How do I begin using the University of Arizona Genetics Core sequencing facility?
Where do I take my DNA to be sequenced?
Our facility is located in the Thomas W. Keating BioResearch Building Room 124 (map). Label your submission with the SLM Id, especially the last 4 characters. Please leave your submission in the freezer outside the door. Sequencing staff members will check in your submission on line.
Users at the south side of campus may drop off their templates in the refrigerator in Life Sciences South Room 205. There is a daily pickup from that location.
Remote users can mail their samples to the following address: (Note: If you are sending plates please see our 96-well plate and cap guidelines below)
UAGC - DNA Sequencing
1657 E Helen St. #124
Tucson, AZ 85721-0240
Recommended guidelines for shipping samples to UAGC
Tubes- Snap cap tubes may be secured with parafilm and/or organized in a box to prevent opening during transit. If you are using our DNA extraction or cell line service you can send samples in screw cap tubes with an O-ring to prevent cross contamination.
Plates- Plates sealed with strip caps are preferred since they are most stable during transit. We recommend the following part numbers or similar- USA Scientific plates PN:1402-9600 and USA Scientific Strip caps PN:1400-0800. Temperature and pressure variation can affect adhesive seals and samples may arrive contaminated or displaced.
How do I prepare my templates for sequencing on the low volume service?
Submitting DNA Templates:
Submit all samples in 1.5ml tubes. Write name of template exactly as it appears on the web site work order. On the side of the tube, write your name and the tracking number from the web site. Please note in the comments section of your work order if you anticipate difficult template (e.g. GC rich). If the template is to be used for more than one sequencing reaction, submit only one tube with enough DNA for all of the reactions.
Required Volumes for Submission:
Template- 8 µL/reaction
Primer- 5 µL/reaction
All low volume submissions should be given in 1.5mL eppi tubes. Sample and primer must be submitted in separate tubes for low volume sequencing.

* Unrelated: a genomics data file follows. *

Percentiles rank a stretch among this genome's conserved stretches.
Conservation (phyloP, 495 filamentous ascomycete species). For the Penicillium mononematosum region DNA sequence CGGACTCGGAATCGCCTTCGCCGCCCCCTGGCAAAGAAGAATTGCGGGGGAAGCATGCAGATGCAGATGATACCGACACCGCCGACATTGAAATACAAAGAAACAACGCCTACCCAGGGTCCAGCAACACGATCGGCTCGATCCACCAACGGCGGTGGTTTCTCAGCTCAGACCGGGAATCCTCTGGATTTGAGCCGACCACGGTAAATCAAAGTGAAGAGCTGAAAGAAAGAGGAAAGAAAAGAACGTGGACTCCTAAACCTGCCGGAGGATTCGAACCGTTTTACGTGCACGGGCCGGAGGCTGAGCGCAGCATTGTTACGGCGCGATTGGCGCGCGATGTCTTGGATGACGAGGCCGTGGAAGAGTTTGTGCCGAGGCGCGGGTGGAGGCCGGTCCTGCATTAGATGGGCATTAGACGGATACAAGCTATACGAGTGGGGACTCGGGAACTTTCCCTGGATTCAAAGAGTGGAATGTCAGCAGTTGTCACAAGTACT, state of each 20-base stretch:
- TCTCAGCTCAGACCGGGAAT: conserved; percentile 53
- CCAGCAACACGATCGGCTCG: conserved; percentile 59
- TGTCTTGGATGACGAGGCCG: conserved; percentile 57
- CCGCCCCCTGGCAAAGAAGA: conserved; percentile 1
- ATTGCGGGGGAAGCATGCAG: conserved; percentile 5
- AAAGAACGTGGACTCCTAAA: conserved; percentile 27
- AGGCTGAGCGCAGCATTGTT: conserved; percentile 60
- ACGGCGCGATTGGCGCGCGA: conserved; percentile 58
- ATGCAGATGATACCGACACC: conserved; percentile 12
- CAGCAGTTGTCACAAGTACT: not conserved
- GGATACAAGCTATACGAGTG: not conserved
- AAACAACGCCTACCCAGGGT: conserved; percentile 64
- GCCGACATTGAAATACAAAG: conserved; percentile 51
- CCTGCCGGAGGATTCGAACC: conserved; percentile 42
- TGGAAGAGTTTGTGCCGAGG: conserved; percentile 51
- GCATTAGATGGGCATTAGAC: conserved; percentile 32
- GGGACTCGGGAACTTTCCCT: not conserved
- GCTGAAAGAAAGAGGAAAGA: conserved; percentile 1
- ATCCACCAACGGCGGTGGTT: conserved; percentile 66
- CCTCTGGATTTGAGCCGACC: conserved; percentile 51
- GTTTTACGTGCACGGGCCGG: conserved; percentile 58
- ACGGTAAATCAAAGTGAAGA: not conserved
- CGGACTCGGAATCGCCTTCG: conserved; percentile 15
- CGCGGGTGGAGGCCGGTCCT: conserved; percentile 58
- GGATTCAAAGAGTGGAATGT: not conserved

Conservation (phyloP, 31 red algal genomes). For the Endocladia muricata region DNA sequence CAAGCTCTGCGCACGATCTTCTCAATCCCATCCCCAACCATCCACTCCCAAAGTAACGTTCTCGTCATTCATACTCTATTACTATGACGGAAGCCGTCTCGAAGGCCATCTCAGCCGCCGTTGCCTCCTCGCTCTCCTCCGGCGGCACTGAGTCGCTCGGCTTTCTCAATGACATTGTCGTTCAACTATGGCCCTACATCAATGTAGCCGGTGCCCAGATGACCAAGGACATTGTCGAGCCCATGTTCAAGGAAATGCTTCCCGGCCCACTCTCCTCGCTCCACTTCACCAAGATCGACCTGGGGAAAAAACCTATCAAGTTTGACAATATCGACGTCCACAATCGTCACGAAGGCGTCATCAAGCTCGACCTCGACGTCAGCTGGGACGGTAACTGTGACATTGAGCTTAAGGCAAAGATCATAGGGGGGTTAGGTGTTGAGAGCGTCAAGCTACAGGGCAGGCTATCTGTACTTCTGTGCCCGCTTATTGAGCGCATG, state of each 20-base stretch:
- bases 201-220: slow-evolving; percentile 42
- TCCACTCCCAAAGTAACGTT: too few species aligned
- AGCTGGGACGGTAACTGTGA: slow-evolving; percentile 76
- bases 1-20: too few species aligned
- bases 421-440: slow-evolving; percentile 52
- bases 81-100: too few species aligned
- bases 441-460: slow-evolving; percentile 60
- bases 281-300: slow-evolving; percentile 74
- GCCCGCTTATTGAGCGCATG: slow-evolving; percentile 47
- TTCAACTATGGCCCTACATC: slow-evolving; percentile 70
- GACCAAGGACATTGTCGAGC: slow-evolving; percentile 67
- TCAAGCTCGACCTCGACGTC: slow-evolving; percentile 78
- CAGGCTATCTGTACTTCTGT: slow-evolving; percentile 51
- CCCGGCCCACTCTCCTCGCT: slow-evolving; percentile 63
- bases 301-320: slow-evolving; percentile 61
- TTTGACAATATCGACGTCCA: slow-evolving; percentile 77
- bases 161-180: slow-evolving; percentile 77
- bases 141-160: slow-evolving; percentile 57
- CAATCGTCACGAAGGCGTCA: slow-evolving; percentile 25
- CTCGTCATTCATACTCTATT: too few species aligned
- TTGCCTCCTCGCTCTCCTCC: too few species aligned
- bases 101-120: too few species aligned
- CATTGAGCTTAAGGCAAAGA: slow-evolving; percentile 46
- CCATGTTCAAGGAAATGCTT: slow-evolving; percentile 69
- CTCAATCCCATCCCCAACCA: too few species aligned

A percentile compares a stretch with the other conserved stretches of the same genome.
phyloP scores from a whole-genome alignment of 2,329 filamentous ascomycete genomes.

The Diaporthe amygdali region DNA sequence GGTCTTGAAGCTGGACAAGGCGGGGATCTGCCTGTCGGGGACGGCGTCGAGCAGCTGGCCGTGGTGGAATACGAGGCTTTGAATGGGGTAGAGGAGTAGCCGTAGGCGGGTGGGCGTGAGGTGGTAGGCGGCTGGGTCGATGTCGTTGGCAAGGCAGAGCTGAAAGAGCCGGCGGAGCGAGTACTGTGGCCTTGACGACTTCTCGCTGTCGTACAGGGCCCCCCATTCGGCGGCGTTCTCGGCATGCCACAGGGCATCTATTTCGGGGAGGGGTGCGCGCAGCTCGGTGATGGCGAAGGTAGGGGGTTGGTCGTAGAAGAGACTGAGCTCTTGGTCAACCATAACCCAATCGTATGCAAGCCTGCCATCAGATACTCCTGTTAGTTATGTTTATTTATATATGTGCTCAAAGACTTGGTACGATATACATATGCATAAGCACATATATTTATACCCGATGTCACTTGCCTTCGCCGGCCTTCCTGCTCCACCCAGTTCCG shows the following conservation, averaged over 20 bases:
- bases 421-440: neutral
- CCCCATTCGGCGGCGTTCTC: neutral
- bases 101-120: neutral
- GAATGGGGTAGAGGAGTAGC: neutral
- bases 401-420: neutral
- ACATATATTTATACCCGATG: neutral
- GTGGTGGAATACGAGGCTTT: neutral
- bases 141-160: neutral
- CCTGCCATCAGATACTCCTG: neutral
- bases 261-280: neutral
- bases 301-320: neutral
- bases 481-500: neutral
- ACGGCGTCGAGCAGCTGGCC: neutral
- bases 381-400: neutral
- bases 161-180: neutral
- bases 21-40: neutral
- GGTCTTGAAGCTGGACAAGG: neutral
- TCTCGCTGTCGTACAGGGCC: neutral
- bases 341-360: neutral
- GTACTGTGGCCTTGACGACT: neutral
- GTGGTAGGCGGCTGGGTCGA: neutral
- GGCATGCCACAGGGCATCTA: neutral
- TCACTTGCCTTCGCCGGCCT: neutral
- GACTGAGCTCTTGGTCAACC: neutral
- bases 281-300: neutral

All high volume plates should be submitted in a v-bottom plate.
Sample Preparation for PCR products:
The most important factors are concentration and purity . We strongly recommend that all PCR products be prepared with commercially available PCR cleanup kits to remove excess primers, nucleotides, and buffers. The most commonly used PCR purification kit among our users is Qiagen's QIAquick PCR system.
Important! Do not use buffers containing EDTA (such as T.E.) to resuspend your templates. This will cause your sequencing reaction to fail. We recommend submitting samples in sterile ultrapure (MilliQ) water.
What are the ideal concentrations and quantities for templates and primers?
PCR: Optimum concentration depends on length . Use the formula: Length (Base pairs) x 0.02 = Concentration (in ng/µL )
* Templates at optimal concentration use a standard 2.5ul of template per reaction. If template concentration is lower than ideal concentrations, we can use up to 8ul of template. When you submit your sample online, please enter correct concentrations. Our computer will then calculate how much template will be optimal in your reaction.
Primers: 3-5 pmol/µL (3-5 µM)
Note: for a 20-mer primer this is 20ng/µl
How do I prepare my samples for sequencing on the high volume service?
What instrument do you use to analyze the sequencing products?
DNA sequencing is run on an Applied Biosystems 3730XL DNA Analyzer. The user can expect up to 600 bases of reliable sequence per read in one direction.
How long will it take to get my results?
Average turn around time on the low volume sequencing service is 3 business days. For the high volume service, expect results in 2 to 3 days.
How do I view my sequences?
The files that our automated sequencers generate require specialized software in order to be viewed. As you might expect, these viewers are platform specific. Please see the notes at the bottom of this page on how to configure your computer's file associations so that the files will open when you click on them.
There are several free viewers that are available to look at the electropherograms. Below are a few of the options. These programs are for viewing individual sequence files. If you need assistance with large scale sequencing data management, please feel free to contact us for assistance or recommendations.
Chromas is freely available over the web, and offers many options for working with .AB1 files. It is an excellent trace viewer for the PC platform (all windows OS™s are supported). Follow the link above to download.
A free viewer from ABI, this program works on Windows XP and 2000 platforms. It allows you to view and edit traces. You can get it directly from Applied Biosystems by clicking on the above link.
Finch TV is a great trace viewer with versions available for PC or Mac users. Highly recommended. Follow the link above to download.
Alternately, a text file containing only the sequence of nucleotides can be downloaded from our server. The text file can then be imported into your favorite sequence analysis package for analysis or alignment. Be aware that the UAGC does not trim poor quality sequence from the end of your sequencing data. It is always best to check the quality of your sequence in a program that allows you to evaluate the accuracy of the information.